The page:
In this episode of Experiencing Data, I speak with Jesse Anderson, who is Managing Director of the Big Data Institute and author of a new book titled, Data Teams: A Unified Management Model for Successful Data-Focused Teams. Jesse opens up about why teams often run into trouble in their efforts to build data products, and what can be done to drive better outcomes. In our chat, we covered: Jesse’s concept of debugging teams How Jesse defines a data product, how he distinguishes them from software products What users care about in useful data products Why your tech leads need to be involved with frontline customers, users, and business leaders Brian’s take on Jesse’s definition of a “data team” and the roles involved-especially around two particular disciplines The role that product owners tend to play in highly productive teams What conditions lead teams to building the wrong product How data teams are challenged to bring together parts of the company that never talk to each other – like business, analytics, and engineering teams The differences in how tech companies create software and data products, versus how non-digital natives often go about the process Quotes from Today’s Episode “I have a sneaking suspicion that leads and even individual contributors will want to read this book, but it’s more [to provide] suggestions for middle,upper management, and executive management.” – Jesse “With data engineering, we can’t make v1 and v2 of data products. We actually have to make sure that our data products can be changed and evolve, otherwise we will be constantly shooting ourselves in the foot. And this is where the experience or the difference between a data engineer and software engineer comes into place.” – Jesse “I think there’s high value in lots of interfacing between the tech leads and whoever the frontline customers are…” – Brian “In my opinion-and this is what I talked about in some of the chapters-the business should be directly interacting with the data teams.” – Jesse “[The reason] I advocate so strongly for having skilled product management in [a product design] group is because they need to be shielding teams that are doing implementation from the thrashing that may be going on upstairs.” – Brian “One of the most difficult things of data teams is actually bringing together parts of the company that never talk to each other.” – Jesse Links Big Data Institute Data Teams: A Unified Management Model for Successful Data-Focused Teams Follow Jesse on Twitter Connect with Jesse on LinkedIn Transcript Brian: Hello, everyone, welcome back to Experiencing Data. This is Brian T. O’Neill, and today I have Jesse Anderson on the line, the managing director of the Big Data Institute. Jesse, what’s going on? Jesse: Not much. Great to be here. Thank you for inviting me. Brian: Yeah. So, you have a new book out, this is not your first text. So, first of all, congratulations on that. I know, it’s always a slog getting through a book, at least that’s what everyone says that writes books. So, why do we need a book about data teams? Jesse: you need a book about data teams because I wanted to bring the other teams into the picture. And instead of just focusing on the data science team, I saw the need to bring in the data engineering team and the operations team and really educate managers on saying, “Well, you need more than just data science to do this right, and here’s why.” Brian: So, there was a premise that being successful with big data means go get a data science team; done. Is that kind of the premise? Jesse: That’s kind of the premise right now. And it isn’t just a, “Here’s what I think is happening,” I’ve actually dealt with the companies where they went out and hired that data science team and started scratching their head of, “Why are we having problems? Why are we not getting the value that we saw when we sat in that audience at the conference talk, and the person said, ‘Oh, my goodness, we just [00:01:49 unintelligible] a checkbook,’ or, ‘we were just bringing in the cash.'” this is why. Brian: Got it. Got it. So, the text, by the way, is called Data Teams: A Unified Management Model for Successful Data-Focused Teams. So, why did you feel like this needs to come out now? Why not two years ago? Why not, you know, in a couple years from now? What prompted the need for this right now? Jesse: To be honest, it would have come out last year. [laugh]. Brian: [laugh]. Jesse: Besides logistical reasons, it’s really time for us to understand from a manager’s point of view what we needed to do. I think this is timely information. I think it-some companies will obviously have a team in place, and it will help them understand why it’s either underperforming or maybe if they’re really lucky, why it’s performing so well. Maybe they don’t have the words or the experience to say, “Hey, this is it.” In general, what I’ve always tried to do is share my experience and knowledge. I think for me, I brought a different level of experience than most people have. Instead of writing about my one company, since I’m a consultant and I’ve done this for so long, I have all that experience to bring to bear. And I went a step further. I went and started talking to other people. In the book, there’s interviews with other companies, so that you just don’t hear my point of view, I want to bring other people’s points of view, what problems they had, what successes they had, and really create a compendium of knowledge. Brian: Yeah. I did see that I wanted to compliment you on something else, format-wise, which I thought was really compelling in the text. The text is not long-read format. You’ve broken it up; there’s a lot of section headings. So, imagine chapters with lots of subtitles in them. You’ve collected some of these around problem statements, like, “My team shipped something and nobody liked it and used it,” and then you have a section about that. And so I thought that was very problem-oriented because it’s very easy to scan the text table of contents and say, “Well, that stands out to me. I know that. I feel that. Let me jump into that.” So, I thought that was an interesting approach. How did you come up with that? Or where did that inspiration come from? Jesse: It came from seeing the same problems over and over again. And the people, as I’ve both talked to people and done some of these interviews, it’s more of a therapy session than it is a sharing of knowledge sometimes, where people want to know, “Were the problems that I was having similar to other people’s?” And this is what I’m trying to show in the book is, “Hey, if you’re having this problem, not only are you not unique, so many other people have had this problem that I wrote a subheading in the chapter because it’s all experienced-based. I hit this several times. I hit it enough to go through, write a section about this so that you can know about this.” Let me share what I did when I wrote the table of contents. I spent about a month just kind of brainstorming and going back through experiences at all these companies and just writing it down, what I saw, and then bringing that together into here’s what I wanted in that chapter. Brian: Got it. So, I want to step back one more time to who is this for? Jesse: This is primarily for management. I have a sneaking suspicion that leads and even individual contributors will want to read this book, but it’s more to be able to say, “Hey, look. This is why-you know, give this to my boss. Give some suggestions to, kind of, manage upwards.” But this is definitely primarily written for middle and upper management, executive management. Brian: We’re talking about analytics, data science, on the technical side, software engineering, these disciplines? Jesse: those sorts of disciplines then, where they may be at the point they’re going to start a team, they’re trying to fix that existing team. Various possibilities there. Brian: Got it. Got it. So, first of all, let’s talk about data products for a second. So, what is a data product to you? I want to set that stage, and then I want to dig into this a little bit. What is a data product? And you make a distinction here about what a software product is, and a data product. So, help me understand your distinction there? Jesse: Sure. And you bring up a very valid distinction that’s, I think, is important for management to understand. A software product is usually, “Here, I’m deploying a piece of software out there, a REST API, something like that, where the end product is putting something into production that serves whatever we need.” API, for example. Data products, when we’re in a company, and we have a data product, we have a product that is data. That is what we actually get out the door. It isn’t software. Software, obviously, creates that data product, but the data product is what we deliver. And that’s a different thinking, whereas we compare that to, let’s say, software engineering. And if we have a REST API for example, and we want to change that, we can just do v1, v2, v whatever. Well, with data engineering, we can’t make v1 and v2 of data products. We actually have to make sure that our data products can be changed and evolve, otherwise, we will be constantly shooting ourselves in the foot. And this is where the experience or the difference between a data engineer and software engineer comes into place. The data engineer needs to have the experience and knowledge to be able to say, “This is how things will change.” Or, for example, on a data scientist, as a data scientist consumes that data product, how is that data product going to be exposed in such a way that it’s useful to not just data scientists, but to analysts, and to the rest of the organization? It’s a key metric that we look at to make sure that we are using the right things, we’re exposing the right things. Brian: So, the distinction you’re making here, I want to understand if this is important primarily to a technical audience. Like, who is it important to make this distinction to because I’m going to argue that it’s a distinction without a difference to someone who’s on the receiving end of where the value is supposed to happen because no one interfaces directly with data; we interface with data through some type of interface of some kind, whether it’s Excel, or it’s an application, or a Tableau, or whatever the heck it is, there’s an interface at the very end that happens. And I understand that there are sometimes non-interface facing deliverables within engineering, but who cares about that distinction, I guess I would say, why is that important to make? Jesse: It’s important to make, and you’re completely right. If you are making the business consumer care about this distinction, you’ve lost. Brian: [laugh]. Okay, good. So, we’re on the same-because I don’t think they care, to be honest. Jesse: No, and they shouldn’t. What they do care about is manifestations of problems in your data product. For example, let’s say you use the wrong technologies, or you can’t scale, or you don’t have operational excellence, then the business cares that your data product is not usable. That’s kind of a binary thing for the business people; “I can either use this or I can’t.” And the various reasons I can’t use this, usually stem back to a problem in the data teams of three examples I just gave. One is, if there’s no operational excellence, the business cannot rely on that. If there isn’t sound infrastructure behind it and sound usage of technologies, then we’re missing our data engineering team, and for data science, if we aren’t using the right models, then they can’t use that either because we have a problem of, let’s say prediction, whatever is happening, clustering, it’s not using the right thing. Brian: So, I think there’s high value and lots of interfacing between the tech leads-maybe not the entire team, and all the data engineers, software engineers, but especially the tech leads-being involved with whoever the frontline customers are, whether it’s an internal customer or external customer, that interfacing is so important to know, what needs to be build? What does a small value look like? How do we ship something that’s useful, as opposed to boiling the ocean and creating these giant data projects that put out large-scale infrastructure that often doesn’t produce any value in the near term? And I’m not saying that there’s not infrastructure work that can’t happen in tandem with what I’m going to just call product development work, which is the solution piece that people interface with in the last mile. There’s not a strong product management component to the book or a design component. So, I guess my question is, whose job is it to figure out what needs to be built what needs to be plumbed such that we know what all this work is that matters, and it’s not just guessing, and it’s not just saying, “Well, let’s just assemble all these different pipelines here, in case somebody needs this.” And I understand there’s some more laboratory-oriented, research-oriented work where you don’t always know-especially in the data science field, you may not know exactly what you need to bake your cake. You might have to bake 20 cakes before you figure out which recipe is going to work. I get that there’s some variability there. I think sometimes though, we’re building a lot of infrastructure without focusing a lot on the last mile. So, when is it time to define the last mile at the beginning of the project such that we’re focused on the minimum amount of stuff to make in the data team. And then they feel like it’s a win because someone said, “Wow, this is great. Wow, I want to use this give me more.” That was something I didn’t feel like that was dug into as much in the text. Jesse: Yeah, and you’re completely right on that I didn’t dig into who should be creating the actual, let’s say, specs, and who should be that interface to the business. In my opinion-and this is what I talked about in some of the chapters-the business should be directly interacting with the data teams. You could go so far as to having a business person, a representative in a daily Scrum, maybe be not every day, but on a daily basis. You could get to that level of interaction between the business or-by the business, we’re talking about this end consumer of the product. And you’re completely right; one of the actual problems I’ve seen, too, is that the data engineering team will haul off and create massive amounts of infrastructure, with no end in sight, but more importantly, no business objective in sight. And this is a failure of the data engineering team to interface with the business. So, what I talk about in the book is being very close to the business, that the business’s interaction does not stop at the point where we have a data strategy in place. That’s just the beginning of the project. We’ve created a strategy, but we have not actually done something, we have not actually created something that’s ready to go. So, this is a key thing. So, back to your original question of who, you could say it’s the team leads. I think that the interaction-is in the book, I talk about, you could go so far as to say that there’s four teams, that there’s a BizOps teams that’s needed. And that BizOps team is needed to make sure that what the data teams is creating is business appropriate and solving business problems. And you may have on that team your project managers, your product managers. One other thing that I came out of the book thinking about, both from the interviews I did as well as the extensive reading I did, is DataOps. If you’ve read those case studies, one of the most, I think, highest and best usage, and most productive teams is actually having a cross-functional team where the product owner is actually embedded on that team. And this way, there is no resource allocation issue; there is no mismatch of requirements that the product owner is actually running that team, and every piece of data scientists, operations, data engineering is right there to be able to create that. There is now no excuse to have something that doesn’t meet business needs. Brian: This latter thing you just talked about with this product owner being involved, are you saying that’s an alternative way to do it? I guess that the universe that I come- Jesse: [00:14:24 crosstalk]- Brian: What’s that? Jesse: It’s an advanced way of doing it. So, I see that as if you’re just starting out with data teams and trying to do this, I don’t believe that you can go to DataOps, yet. I think what you have to do is you have to get good practices, get the right teams in place, and then once you get to a level of friction-and usually that’s the word I use in there, in the book is-once you get to a level of friction where the problems that you’re having are not team-related, they’re usually about resource-related, and communication-of-goals-related. That’s when your friction is a different story. By bringing those together, you’ll either eliminate or dramatically reduce those levels of friction. And there’s two case studies that are in the book; one is from Moneysupermarket with Harvinder Atwal, and the other one is from [00:15:10 Mickey O’Braun], where we talked about if you’re familiar with the Spotify model with guilds, and chapters, and that, they actually brought that to data teams, and as a direct result, were able to remove a great deal of friction. Brian: So, I want to hear if I got this right. Are you saying that having a dedicated, what I’m going to use the term ‘data product manager,’ involved to help these teams be successful delivering value in the last mile, are you saying that’s more of an advanced thing that you don’t need at the beginning of the journey? Bring that role in later? Is that what you said, or did I misinterpret that? Jesse: It’s not that you don’t need it, it’s that if you make too many changes all at once, you could find yourself just crawling consistently if you’ve made so many organizational changes and so many technical changes, you just can’t get anywhere. So, it’s more about getting you some focus initially, that you have a north star that you’re getting to. Brian: So, without that person, and again, I don’t care whether or not it’s a separate body, a separate human, I’m talking about the role, the hat that’s worn, so if they’re not there then, what is the chance that we deliver something that’s great? Whose job is it to be the product owner because it feels fairly unmanaged to me if we don’t have a central hub with all the spokes- Jesse: Let me clarify something, I think that I’m-I think you’re misunderstanding. It’s not that that person, that product manager doesn’t exist initially. It’s that the team structure, they’re not actually embedded on a team, initially, for structure. Yeah. Definitely from the beginning, if you’re an enterprise company, and you have your data engineering team, your data science, and operations, you definitely need some kind of either product manager or project manager in place. Another piece that I neglected to mention is the data architect, and I have an entire section on what that data architect is, where that data architect’s role is to translate the business need into something that’s actually usable while making sure that we don’t spend three years, four years on nothing. And then, at the fourth year, we have something. We need to be creating value initially. Does that make more sense? Brian: Well, were you talking about the reporting structure? Like, they don’t need to be on the team? Are you saying it’s like, well, they’re a resource that doesn’t report literally into the product? I guess I didn’t understand the distinction. Jesse: Yeah, the reporting structure, they may be part of, let’s say, data engineering; they may not. I haven’t seen any specific one to point to and say, “This is how you be successful initially, and this is where I’ve seen the best way to put those project managers.” They may be part of the PM organization, I’ve seen that before. I’ve seen them be part of a data science org, the data science team. But suffice it to say they are within that organization. Brian: Mm-hm. I want to be clear, too: I’m talking about product and not project, and I think those are very different roles; one’s about looking down the pipeline of what the value is that needs to be created, what are the increments and iterations of work to get there? What should be worked on first, second, third, et cetera? The other one is about hitting the milestones and making sure that the ship is cruising at the right speed the whole time, delivering on expectation. Often that can be one role, but it’s a very distinctly different one to me. And I think almost the product side is more critical right now because a good data architect, or a good-at least in my experience-a good tech lead can kind of be the project manager if they have disciplined engineering practices in place. They may not need a separate project manager overseeing everything because they have a rigor. I don’t-maybe you have a different take. I’m not technical, but I’m just-know who I’ve worked with and seen, and the really good architects are kind of a cop on the project side, as well, or someone. There’s a tech lead that’s aware of the milestones, and if they’re doing agile, then they’re aware of how many points they can eat in a sprint, stuff like that. What’s your take? Jesse: I would agree with you on that. Definitely your definitions of product versus project. Sometimes companies are trying to start up a team, and if you tell them you have to start up a team with 20 people, or 10 people, they may not be able to initially. And so what you have to do is you’ll have to have, perhaps initially, your manager wearing several hats, and one of those would be a product manager hat, at least initially. And so, they’re going out and doing some of that interfacing with the business to make sure that they’re working on the right thing. As the team grows, then that can be a separate person. So, that’s actually a progression that we made at one of my clients of, there was no product manager initially. And what we realized as we tried to triage and deal with all the-we had an initial set of what the data engineering and data science needed to do, but the issue was, what order do we do them in? How do we start getting some requirements in place so that once they’re ready, that we’re ready to rock on that? That’s what that product manager was doing for us initially, but he wasn’t done initial hire. He was a later hire, but it wasn’t super late. It was more probably from establishing the team, it was probably a year in. Not making a specific recommendation there, it was more, to understand that that initial progression of-in that case, the director of data science was acting as product manager. That then got passed to the data engineering manager that we hired, and then that got passed to an actual product manager once we hired that person. Brian: Mm-hm. Jesse: Does that make more sense? Brian: Yeah. No, I understand. And I’m not saying there’s a fixed recipe either. I think you can either look at it as an insurance hire, where it’s like, this role is going to help provide insurance for your team that they don’t spend a lot of time building the wrong stuff, and at some point the business loses trust in their ability to deliver value because everything takes forever, no one’s clear about what they get at the end, and you end up with just, apparently, a lot of stuff was done, but someone at the end, at the last mile, is not feeling like a lot of stuff got done. They’re just like, “What? This isn’t the right thing.” So, whoever does the work, regardless of how many human bodies there are, I think someone needs to own that process, just like I think design matters, too, even if it’s not a designer-with and E-R at the end of it-the design of the final last mile of experiences has a lot to do with informing the technical work that needs to happen. Not entirely, there are always security, and audit trails, and all this kind of stuff, you need to have all that in there and it’s not necessarily a user-facing requirement most of the time until it becomes a problem, and then you do need to go back and audit. So, there’s definitely engineering work that’s not part of the last mile product piece. But I want to talk about this thing. So, talk to me about building the wrong product. And you say in your text, in the book, there’s a shared blame going on here. So, whose fault is this? Not that this is a fault, but where does this problem stem from? What are we supposed to do about building the wrong thing? Jesse: usually building the wrong thing comes from two potential issues. And one of those starts with the business side, where it’s a political issue, where maybe the teams don’t like each other; they’ve never worked well together; the two managers hate each other. I’ve seen those firsthand. That can be just a complete non-starter, and as a direct result, they will just never really work well enough together to create that correct data product. Brian: Wait, which sides hate each other? And where did that come from, though? Jesse: one of the most difficult things of data teams is actually bringing together parts of the company that never talk to each other. That you’re having to bring in analytics, and often analytics has never dealt with the engineering people. And then you bring in software engineering-who should have been dealing with the business people all along, but often don’t, even know it’s part of agile; you’re supposed to do this-and then you have operations who just receive the problems of everybody, and so they’re holed up in this prisoner’s [laugh] prisoner mentality. Sometimes it’s just the sheer effort of bringing those three teams together because usually, they’re part of a different-a separate part of the company that you’re having now to bring together, and have them work consistently together. And then latch business on to that, it can be this recipe for, “Oh, I always hated that person. I never had to deal with them. I’d see them in a meeting once every so often, but I hated them.” So, I’ve seen that before. Does that make more sense? Brian: Yeah. I mean, there’s always a reason where this stuff comes from. I generally don’t think it’s just personality or something like that. There’s probably been some professional reason why something didn’t work out, a project failed, or somebody let somebody down, something like this. And part of the reason I’m asking this question is a big role of product design is facilitating getting the right people in the room to get aligned around a customer outcome that we want. This is nuts and bolts product design; it doesn’t happen in isolation, and so you need to pull in these teams. And part of that is to drive empathy for the last mile, to drive a relentless focus on whatever the definition of value is, and making that uber clear to the entire team, even if your part is just to work on this one aspect of some pipeline or whatever it may be, you know how your piece fits into the big picture, as opposed to, like, “I have no idea where this ship is going, but you know what? At this point, I don’t care. I got my repo, I’m checking in my stuff, on to the next JIRA ticket.” To me, that checkout mentality, it’s like, that’s when you’re you better be worried. When everyone’s kind of like, at this point, no one has a vision, the strategy is unclear, I worry there. [laugh] do you agree that this is where stuff comes from? Jesse: I mean, I’ve seen that before. In fact, what I’ve seen is that the company strategy changes so often, that they don’t even bother implementing it. They’ll sit in the room, they’ll talk, but when it goes to implementing, they know that it’s going to change in a month, so they don’t even bother doing it. And yes, I’ve seen those companies. It’s an unfortunate thing that could put your product manager in the unenviable position of trying to herd cats that don’t want to be herded, or that you’re herding them to Group A, now over to Objective B, and then back over to Objective C, relatively shortly after that. This usually happens-I’ve seen-at financial institutions, or companies without strong leadership, where they’re, kind of, on to the next, shall we say, the next silver bullet. Brian: Sure. And I mean, this is, again, why I advocate so strongly for having skilled product management in this group is because they need to be shielding teams that are doing implementation from the thrashing that may be going on upstairs. And not only that, they’re also helping the executive team figure out what the strategy should be, and then they manage down. So, I kind of see them as this, like, defensive and offensive layer that sits and manages both up and down to try to keep the team insulated from the nonsense that can happen upstairs, when the strategy is unclear, or it’s shifting, or whatever may be going on. I think they can really help with that role. And then the practice of getting the right people in the room, that is a design activity: when we’re talking about delivering the value in the last mile and getting people aligned around that aspect, that is a design activity. It doesn’t have to be a designer that does it, but the practice, the skill, the activities there, it matters because if there’s no empathy for the people using this stuff in the last mile, you’re going to check out and go native because you just don’t really know how your work fits into anything. You don’t care, either-[laugh] or you just-it turns into a job. It’s like, check in, check out. And that’s where I think teams go to die. [laugh]. Where value goes to die with all this stuff. Because these are really complicated systems, and if you don’t know how your stuff fits in, you don’t know how it’s going to provide value. I don’t know, I don’t think people like working on stuff that doesn’t get used. But maybe I’m wrong. [laugh]. I mean what do you-don’t you feel like people get a lot more satisfaction out of their work when they’re like, “We hit a home run.” Or even a base hit. Like, “Accounting was really happy with this thing that we did, the reporting that came out the other end, it’s in real-time now. They’re stoked.” Like, that feels better; it energizes the team. I don’t know what-tell me about-I mean, what are your-what do you think? Jesse: I talk about that in several different ways. I talked about the team getting velocity, and the way that you get velocity is not just with experience of I now understand Spark-let’s say-better, it’s also getting velocity of, “Oh, wow. My product went into production, and it was used by accounting.” That’s a win for the team. So, it’s structuring your team around wins. And maybe that’s the engineering manager initially, that does that, maybe that’s the product manager that does that, but you’re structuring things around, “How do I get a win for the team?” One of the things you don’t want to do is create that project I was mentioning of, four years from now we get something into people’s hands. That’s another way for it to go nowhere because inevitably the strategy will change. We also want to make sure that we’re doing the right thing for the business. So, in that sense, if we have the connection with the business that we should-maybe that’s the BizOps, maybe that’s the product owner being in the scrum, or making sure that that data product gets in front of them consistently for feedback-that makes sure that we are actually creating something that is usable, that once we go live, they continue to use it. Brian: on this topic of usable, or usability in the noun form, designers and user experience isn’t mentioned a ton of the text, so talk to me about whose jobs to own usability of the final result. And have you seen teams working with designers and user experience professionals? How do they evaluate usability, if it’s even evaluated at all? Is it, kind of just, put it out and hope it gets used, and then on to the next thing? Or is there a cycle of iteration improvement that’s not just like, “I hate this go back?” And it’s like, “I don’t know. Well, let’s try this instead.” It’s a guess. What’s your experience there with both formal designers or untrained design, or no design, user experiences? Does this factor in at all? Jesse: It depends on what the structure of the data teams are. Are they creating something that is used, or has a UI that’s being interacted with, and what is the nature of that UI? So, if you’re doing something that’s customer-facing, hey, one of the things I talk about in the book is that your data engineering team is cross-functional. You may actually have a front-end engineer, you may have a front-end designer, and you may have an actual UI acceptance team, for example, as part of that. Usually, the data engineering aren’t the ones creating that sort of user interface. Usually they’re more focused on the data product. So, how do we make sure that the-ensure the usability of our data product? We may have those designers on the team, we may have data modelers on the team, that’s a possibility, though, in my experience, the data modeling is usually not the most difficult part of the data engineering roadmap; a data engineer should be able to do that data modeling. Once we go to the data science side, I’ve actually seen some of those data science teams actually have front end engineers embedded on them, so that they can write something that is a prettier, more usable, that goes through, maybe, some kind of user acceptance testing. Brian: Mm-hm. If I read this book, what do you hope someone gets out of it in terms of activities that they can go put into play immediately? Are there a few things that you can pull out-and I know this kind of a crappy question, right? “Could you distill your whole book down into three easy bullets for me?” But are there a couple things you’re like, “Repeatedly over, and over, and over this happens. I see this all the time: this kind of team with this kind of problem, if you would just go do X, Y, and Z, you’re going to make a dent?” Are there some takeaways like that, or are there too many different small problems that it’s not that simple? Jesse: There’s one chapter I’m especially proud of, in that respect of, I wrote this chapter, it was basically debugging teams. I can’t remember the name of the exact chapter. But it was this troubleshooting guide of here’s various troubles, where it’s a problem statement of, “We’re not getting enough value. We’re not doing this, we’re not doing that.” And so, I go through those sorts of statements and say, “Here’s the possible reasons.” And it isn’t, “Here’s the hypothetical reasons that might happen,” it was, “No, this is my experience on when this happens, this is usually the culprit here.” So, that’s one of the things that if you are having problems with your current team, it’s kind of a debugging guide, and you can go through and figure out, “Oh, if I’m always talking about technical debt and that, probably missing a data engineering team; probably missing the right data engineers,” for example, there’s a listing there that shows that. Other actionable things, I’d say, are the case studies. I tried to hit people at various stages of their journey. I have an entire chapter for starting a team; that’s one set of people. And then I have that chapter on debugging, and then I have the chapters on case studies where these aren’t just, here is s-I’ve been running a team for a year, and here’s my thoughts. Some of those people have been running teams for 10-plus years. For example, I interviewed Dmitriy Ryaboy from Twitter. He started Twitter’s data teams and data engineering. There aren’t many companies doing data engineering for as long as that. So, I was able to get a really long point of view from him that should be really helpful to people to see what are the sorts of problems that happen over the long term? Brian: Cool, cool. I want to give you the last word on the book, which again, is called Data Teams: A Unified Management Model for Successful Data-Focused Teams. Jesse, it’s been great getting your stuff, but before I give you the last word on whatever you would like to close with, I’m curious-and you just mentioned Twitter here-is there any meaningful distinction in the text here, or in your mindset, about the way software companies make software and data products versus traditional companies because, as you may know, there’s-[laugh] the non-digital natives are sometimes worried about the tech companies coming in and eating their lunch, but what I find is that a lot of them don’t copy the way software teams-and I come more out of the software-native industry-they don’t copy everything about how they make products. [laugh] they leave roles out, they don’t have the same processes in place, they don’t interface with the right cross-departmental teams, and things like this. Is there any meaningful distinction there, or is it like, that’s an unnecessary distinction in the world of data science and engineering from your perspective? Jesse: No, it’s a completely valid point. In fact, I go so far as to say, “Is this your core competency?” Let’s start even there. If you’re, let’s say, a manufacturing company, and you have no software engineering pedigree, and you have no data science, and maybe you have rudimentary analytics, you need to ask yourself the question as management, is this our core competency? Should we be using some kind of consumer off-the-shelf product? Should we be even farming this out to a consultancy? Those are very valid questions that I’ve seen the end result of the company not asking that question of themselves, and then coming out the other side of this really half-assed product, or not just product, but team, where we hodgepodge the team together to not 100 percent of what we need, but what that person thought that they’d need. They never really went anywhere relative to the spend. So, their ROI, pretty terrible, pretty in the weeds, not going to go anywhere. And what they didn’t do is they didn’t copy what companies with a good, solid, strong software engineering background do of, we have the right tools, and we do this, and we do that. And that sets us up with a solid foundation. Brian: Cool. Well, thanks for coming and sharing all this. Where can people find the text? And do you have any closing thoughts for our listeners that you would like to share about your book? Jesse: I guess one of the reasons I wanted to be on this podcast is I know you have this more product manager oriented focus. So, when I originally pitch this to you, that was what I wanted to really talk about, and think through. Where do product managers fit on this? Because you’re right, I don’t talk about it in the book. And I wanted companies who really want to know about this to have a resource that I can point them to and say, “Go listen to this product-podcast. Brian and I talk about it.” Brian: ‘Prodcast?’ Jesse: [laugh]. Brian: I think you just came up with so-[laugh]. Jesse: Okay, well, I said it, so I’m copywriting it. Brian: There’s something there. You, like, getting the domain right now. Jesse: It’s my, it’s my copyright. Brian: [laugh]. That’s awesome. Jesse: The other thing I’d say, is the book’s website is datateams.io, and I recorded a series of videos on it; there’s about 40 minutes of videos that cover things that either I wanted to compliment the book with, or were easier in a video than with a book. So, I talk about that debugging teams in one of the videos. I talk about hiring: how do you actually hire? I’ve seen it for individuals where we say here are the buzzwords you need to put in your resume, but I haven’t seen anybody say, from a management point of view, what is this process of hiring look like? Another one I talk about is setting goals. It’s probably something after your own heart, of maybe that’s what your product designer would have done-or your product manager would have done. But what I try to do, if you take just a few things out of this podcast, one is, you’d be laser-focused. You don’t go after ten things, you don’t go after twenty things, you go after one to three things. And if you get that focus, then you can execute, but if you don’t have that focus, it’d be like some of the other teams that I’ve seen, where yeah, you can execute things at once, but the problem is that you’ve taken your resources, you don’t divide them evenly amongst twenty things; you divide them against twenty things with some overhead. So, now you execute twenty things, but it takes, now, five years because you’re executing so slowly, and you never get any velocity there. So, I encourage people to watch those videos, it’s up on datateams.io, and I’d have to say that’s the end of it. I really appreciate it, Brian. Thank you. Brian: Yeah, Jesse. It’s been great coming on, and good luck with the continued launch of the text. And I’m sure there’ll be a good one coming out number four, right? That’ll be your-this is three right? Number three? Jesse: This is number three. Brian: All right. So, maybe we’ll have you back on number four and see where that goes. Jesse: Excellent. Thank you again, Brian. Brian: All right, cool. Cheers.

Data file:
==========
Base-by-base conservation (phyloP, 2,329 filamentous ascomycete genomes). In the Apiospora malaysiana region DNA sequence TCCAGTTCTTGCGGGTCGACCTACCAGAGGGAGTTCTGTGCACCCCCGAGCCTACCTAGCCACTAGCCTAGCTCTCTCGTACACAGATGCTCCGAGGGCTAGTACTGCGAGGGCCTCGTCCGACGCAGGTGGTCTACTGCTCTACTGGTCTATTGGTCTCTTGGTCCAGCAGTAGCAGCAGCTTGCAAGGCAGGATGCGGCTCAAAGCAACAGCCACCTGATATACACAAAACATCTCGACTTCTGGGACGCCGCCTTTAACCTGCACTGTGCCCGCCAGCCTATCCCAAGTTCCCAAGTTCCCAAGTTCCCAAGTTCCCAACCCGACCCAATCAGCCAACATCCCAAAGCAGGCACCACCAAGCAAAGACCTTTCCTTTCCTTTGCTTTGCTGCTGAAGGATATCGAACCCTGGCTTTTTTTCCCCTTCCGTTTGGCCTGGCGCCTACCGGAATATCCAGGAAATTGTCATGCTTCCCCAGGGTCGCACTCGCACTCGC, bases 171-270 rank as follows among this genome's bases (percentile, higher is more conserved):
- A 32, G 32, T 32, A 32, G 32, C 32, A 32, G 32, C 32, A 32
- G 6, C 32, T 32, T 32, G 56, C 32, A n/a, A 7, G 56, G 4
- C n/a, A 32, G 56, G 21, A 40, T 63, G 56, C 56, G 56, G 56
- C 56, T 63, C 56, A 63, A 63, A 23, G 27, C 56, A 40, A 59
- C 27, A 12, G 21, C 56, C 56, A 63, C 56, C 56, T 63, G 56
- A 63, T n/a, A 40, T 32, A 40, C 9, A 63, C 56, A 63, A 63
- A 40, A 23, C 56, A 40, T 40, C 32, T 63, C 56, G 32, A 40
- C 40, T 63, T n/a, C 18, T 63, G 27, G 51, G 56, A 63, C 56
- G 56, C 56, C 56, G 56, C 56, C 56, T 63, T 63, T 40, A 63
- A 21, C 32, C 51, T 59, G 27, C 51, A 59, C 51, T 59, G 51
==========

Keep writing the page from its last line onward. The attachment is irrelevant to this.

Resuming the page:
45 minutes | Nov 16, 2020